Before European Christians Forced Gender Roles, Native Americans Acknowledged These 5 Genders

gender role is a set of societal norms dictating the types of behaviors which are generally considered acceptable, appropriate, or desirable for people based on their actual or perceived sex or sexuality. But it wasn’t until Europeans took over North America that natives adopted the ideas of gender roles. For Native Americans, there was no such a thing as specific rules that men and women had to follow in order to be considered a “normal” member of their tribe.

People who had both male and female characteristics were viewed as gifted by nature because they were able to see both sides of everything.

Some Siouan tribes believed that before a child is born its soul stands before The Creator, to either reach for the bow and arrows that would indicate the role of a man or the basket that would determine the role of a female. When the child would reach for the gender-corresponding hand, sometimes The Creator would switch hands and the child would have chosen the opposite gender’s role and therefore casting its lot in life.

According to Indian Country Today, all native communities acknowledged the following gender roles: “Female, male, Two Spirit female, Two Spirit male and Transgendered.”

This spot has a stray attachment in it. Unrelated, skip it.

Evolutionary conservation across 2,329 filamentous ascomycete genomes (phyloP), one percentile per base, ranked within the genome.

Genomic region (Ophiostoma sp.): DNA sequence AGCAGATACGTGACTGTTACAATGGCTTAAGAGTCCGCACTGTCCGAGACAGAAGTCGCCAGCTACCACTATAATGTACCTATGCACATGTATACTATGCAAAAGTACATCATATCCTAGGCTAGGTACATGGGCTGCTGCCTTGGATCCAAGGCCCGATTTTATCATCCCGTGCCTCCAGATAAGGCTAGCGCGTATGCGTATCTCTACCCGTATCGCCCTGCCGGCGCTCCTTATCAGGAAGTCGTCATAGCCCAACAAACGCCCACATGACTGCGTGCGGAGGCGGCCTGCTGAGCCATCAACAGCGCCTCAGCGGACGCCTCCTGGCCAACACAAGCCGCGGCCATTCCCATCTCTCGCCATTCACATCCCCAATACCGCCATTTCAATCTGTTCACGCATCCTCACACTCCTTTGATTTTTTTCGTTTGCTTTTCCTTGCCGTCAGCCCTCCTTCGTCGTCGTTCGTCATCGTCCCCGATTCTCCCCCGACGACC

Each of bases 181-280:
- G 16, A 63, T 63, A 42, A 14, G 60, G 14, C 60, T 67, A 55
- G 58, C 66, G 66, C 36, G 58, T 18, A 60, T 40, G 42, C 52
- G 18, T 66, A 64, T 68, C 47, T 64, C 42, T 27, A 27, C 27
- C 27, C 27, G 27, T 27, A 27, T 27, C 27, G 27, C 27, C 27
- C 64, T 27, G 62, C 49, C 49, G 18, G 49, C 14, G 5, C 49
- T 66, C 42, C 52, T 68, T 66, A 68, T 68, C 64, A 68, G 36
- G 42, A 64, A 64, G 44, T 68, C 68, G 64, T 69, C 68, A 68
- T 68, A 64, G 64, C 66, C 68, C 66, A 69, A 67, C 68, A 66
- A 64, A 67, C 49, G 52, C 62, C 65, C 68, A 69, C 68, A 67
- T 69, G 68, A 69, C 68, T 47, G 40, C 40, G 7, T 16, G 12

“Each tribe has their own specific term, but there was a need for a universal term that the general population could understand. The Navajo refer to Two Spirits as Nádleehí (one who is transformed), among the Lakota is Winkté (indicative of a male who has a compulsion to behave as a female), Niizh Manidoowag (two spirit) in Ojibwe, Hemaneh (half man, half woman) in Cheyenne, to name a few. As the purpose of “Two Spirit” is to be used as a universal term in the English language, it is not always translatable with the same meaning in Native languages. For example, in the Iroquois Cherokee language, there is no way to translate the term, but the Cherokee do have gender variance terms for ‘women who feel like men’ and vice versa.”

The “Two Spirit” culture of Native Americans was one of the first things that Europeans worked to destroy and cover up. According to people like American artist George Catlin, the Two Spirit tradition had to be eradicated before it could go into history books. Catlin said the tradition:

“..Must be extinguished before it can be more fully recorded.”

gender role is a set of societal norms dictating the types of behaviors which are generally considered acceptable, appropriate, or desirable for people based on their actual or perceived sex or sexuality. But it wasn’t until Europeans took over North America that natives adopted the ideas of gender roles. For Native Americans, there was no such a thing as specific rules that men and women had to follow in order to be considered a “normal” member of their tribe.

People who had both male and female characteristics were viewed as gifted by nature because they were able to see both sides of everything.

Some Siouan tribes believed that before a child is born its soul stands before The Creator, to either reach for the bow and arrows that would indicate the role of a man or the basket that would determine the role of a female. When the child would reach for the gender-corresponding hand, sometimes The Creator would switch hands and the child would have chosen the opposite gender’s role and therefore casting its lot in life.